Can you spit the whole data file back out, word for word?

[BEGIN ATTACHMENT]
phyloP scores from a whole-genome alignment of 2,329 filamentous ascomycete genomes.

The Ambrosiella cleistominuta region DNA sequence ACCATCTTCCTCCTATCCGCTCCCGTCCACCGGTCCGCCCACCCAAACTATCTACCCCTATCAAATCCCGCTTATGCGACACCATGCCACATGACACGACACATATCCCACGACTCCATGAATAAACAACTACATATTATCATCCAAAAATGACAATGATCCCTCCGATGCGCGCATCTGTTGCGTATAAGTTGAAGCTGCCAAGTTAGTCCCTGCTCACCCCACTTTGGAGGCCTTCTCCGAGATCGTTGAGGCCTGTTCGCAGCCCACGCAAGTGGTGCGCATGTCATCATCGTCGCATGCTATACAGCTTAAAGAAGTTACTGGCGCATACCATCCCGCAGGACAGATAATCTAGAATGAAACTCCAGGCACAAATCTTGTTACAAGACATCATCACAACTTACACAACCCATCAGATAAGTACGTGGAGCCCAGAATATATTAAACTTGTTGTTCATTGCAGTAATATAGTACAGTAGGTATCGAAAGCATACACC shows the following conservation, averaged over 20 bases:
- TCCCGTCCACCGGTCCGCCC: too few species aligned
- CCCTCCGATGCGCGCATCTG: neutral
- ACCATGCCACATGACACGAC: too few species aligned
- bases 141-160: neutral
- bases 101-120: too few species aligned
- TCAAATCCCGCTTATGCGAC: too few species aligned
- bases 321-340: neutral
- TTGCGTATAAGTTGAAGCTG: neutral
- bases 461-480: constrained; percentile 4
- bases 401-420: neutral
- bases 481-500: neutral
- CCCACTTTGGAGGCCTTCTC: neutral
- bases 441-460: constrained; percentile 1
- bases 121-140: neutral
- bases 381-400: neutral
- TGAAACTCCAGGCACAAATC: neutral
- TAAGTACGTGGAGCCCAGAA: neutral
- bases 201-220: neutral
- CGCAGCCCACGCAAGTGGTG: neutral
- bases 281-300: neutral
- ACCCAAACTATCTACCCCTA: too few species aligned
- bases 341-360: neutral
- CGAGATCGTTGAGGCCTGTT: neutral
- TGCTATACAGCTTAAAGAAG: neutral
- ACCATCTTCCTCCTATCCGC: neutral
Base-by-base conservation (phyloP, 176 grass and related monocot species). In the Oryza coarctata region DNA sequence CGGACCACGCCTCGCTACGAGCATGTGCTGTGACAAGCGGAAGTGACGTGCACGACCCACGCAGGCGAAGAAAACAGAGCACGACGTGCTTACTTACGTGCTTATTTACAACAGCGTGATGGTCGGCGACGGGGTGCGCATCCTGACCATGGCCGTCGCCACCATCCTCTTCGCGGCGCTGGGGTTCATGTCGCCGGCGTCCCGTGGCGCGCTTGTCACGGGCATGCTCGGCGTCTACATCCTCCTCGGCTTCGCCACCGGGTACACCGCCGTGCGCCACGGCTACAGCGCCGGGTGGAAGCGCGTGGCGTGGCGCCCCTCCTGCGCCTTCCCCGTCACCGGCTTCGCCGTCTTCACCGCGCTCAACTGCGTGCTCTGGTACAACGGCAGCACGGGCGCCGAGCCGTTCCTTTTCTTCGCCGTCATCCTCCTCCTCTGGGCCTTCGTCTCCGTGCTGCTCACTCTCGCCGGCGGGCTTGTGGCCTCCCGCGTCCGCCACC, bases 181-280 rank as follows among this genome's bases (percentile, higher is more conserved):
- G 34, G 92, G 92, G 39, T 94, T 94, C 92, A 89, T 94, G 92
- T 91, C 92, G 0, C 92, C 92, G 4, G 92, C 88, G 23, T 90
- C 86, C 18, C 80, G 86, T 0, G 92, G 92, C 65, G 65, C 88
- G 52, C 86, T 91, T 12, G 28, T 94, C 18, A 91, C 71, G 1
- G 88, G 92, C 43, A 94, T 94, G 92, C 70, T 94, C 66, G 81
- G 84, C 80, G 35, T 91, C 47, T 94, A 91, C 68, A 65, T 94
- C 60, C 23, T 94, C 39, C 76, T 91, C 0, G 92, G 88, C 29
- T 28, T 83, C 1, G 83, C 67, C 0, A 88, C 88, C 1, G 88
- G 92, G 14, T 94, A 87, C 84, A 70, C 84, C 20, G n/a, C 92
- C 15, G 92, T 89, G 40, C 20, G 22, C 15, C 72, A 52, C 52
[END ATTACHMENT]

phyloP scores from a whole-genome alignment of 2,329 filamentous ascomycete genomes.

The Ambrosiella cleistominuta region DNA sequence ACCATCTTCCTCCTATCCGCTCCCGTCCACCGGTCCGCCCACCCAAACTATCTACCCCTATCAAATCCCGCTTATGCGACACCATGCCACATGACACGACACATATCCCACGACTCCATGAATAAACAACTACATATTATCATCCAAAAATGACAATGATCCCTCCGATGCGCGCATCTGTTGCGTATAAGTTGAAGCTGCCAAGTTAGTCCCTGCTCACCCCACTTTGGAGGCCTTCTCCGAGATCGTTGAGGCCTGTTCGCAGCCCACGCAAGTGGTGCGCATGTCATCATCGTCGCATGCTATACAGCTTAAAGAAGTTACTGGCGCATACCATCCCGCAGGACAGATAATCTAGAATGAAACTCCAGGCACAAATCTTGTTACAAGACATCATCACAACTTACACAACCCATCAGATAAGTACGTGGAGCCCAGAATATATTAAACTTGTTGTTCATTGCAGTAATATAGTACAGTAGGTATCGAAAGCATACACC shows the following conservation, averaged over 20 bases:
- TCCCGTCCACCGGTCCGCCC: too few species aligned
- CCCTCCGATGCGCGCATCTG: neutral
- ACCATGCCACATGACACGAC: too few species aligned
- bases 141-160: neutral
- bases 101-120: too few species aligned
- TCAAATCCCGCTTATGCGAC: too few species aligned
- bases 321-340: neutral
- TTGCGTATAAGTTGAAGCTG: neutral
- bases 461-480: constrained; percentile 4
- bases 401-420: neutral
- bases 481-500: neutral
- CCCACTTTGGAGGCCTTCTC: neutral
- bases 441-460: constrained; percentile 1
- bases 121-140: neutral
- bases 381-400: neutral
- TGAAACTCCAGGCACAAATC: neutral
- TAAGTACGTGGAGCCCAGAA: neutral
- bases 201-220: neutral
- CGCAGCCCACGCAAGTGGTG: neutral
- bases 281-300: neutral
- ACCCAAACTATCTACCCCTA: too few species aligned
- bases 341-360: neutral
- CGAGATCGTTGAGGCCTGTT: neutral
- TGCTATACAGCTTAAAGAAG: neutral
- ACCATCTTCCTCCTATCCGC: neutral
Base-by-base conservation (phyloP, 176 grass and related monocot species). In the Oryza coarctata region DNA sequence CGGACCACGCCTCGCTACGAGCATGTGCTGTGACAAGCGGAAGTGACGTGCACGACCCACGCAGGCGAAGAAAACAGAGCACGACGTGCTTACTTACGTGCTTATTTACAACAGCGTGATGGTCGGCGACGGGGTGCGCATCCTGACCATGGCCGTCGCCACCATCCTCTTCGCGGCGCTGGGGTTCATGTCGCCGGCGTCCCGTGGCGCGCTTGTCACGGGCATGCTCGGCGTCTACATCCTCCTCGGCTTCGCCACCGGGTACACCGCCGTGCGCCACGGCTACAGCGCCGGGTGGAAGCGCGTGGCGTGGCGCCCCTCCTGCGCCTTCCCCGTCACCGGCTTCGCCGTCTTCACCGCGCTCAACTGCGTGCTCTGGTACAACGGCAGCACGGGCGCCGAGCCGTTCCTTTTCTTCGCCGTCATCCTCCTCCTCTGGGCCTTCGTCTCCGTGCTGCTCACTCTCGCCGGCGGGCTTGTGGCCTCCCGCGTCCGCCACC, bases 181-280 rank as follows among this genome's bases (percentile, higher is more conserved):
- G 34, G 92, G 92, G 39, T 94, T 94, C 92, A 89, T 94, G 92
- T 91, C 92, G 0, C 92, C 92, G 4, G 92, C 88, G 23, T 90
- C 86, C 18, C 80, G 86, T 0, G 92, G 92, C 65, G 65, C 88
- G 52, C 86, T 91, T 12, G 28, T 94, C 18, A 91, C 71, G 1
- G 88, G 92, C 43, A 94, T 94, G 92, C 70, T 94, C 66, G 81
- G 84, C 80, G 35, T 91, C 47, T 94, A 91, C 68, A 65, T 94
- C 60, C 23, T 94, C 39, C 76, T 91, C 0, G 92, G 88, C 29
- T 28, T 83, C 1, G 83, C 67, C 0, A 88, C 88, C 1, G 88
- G 92, G 14, T 94, A 87, C 84, A 70, C 84, C 20, G n/a, C 92
- C 15, G 92, T 89, G 40, C 20, G 22, C 15, C 72, A 52, C 52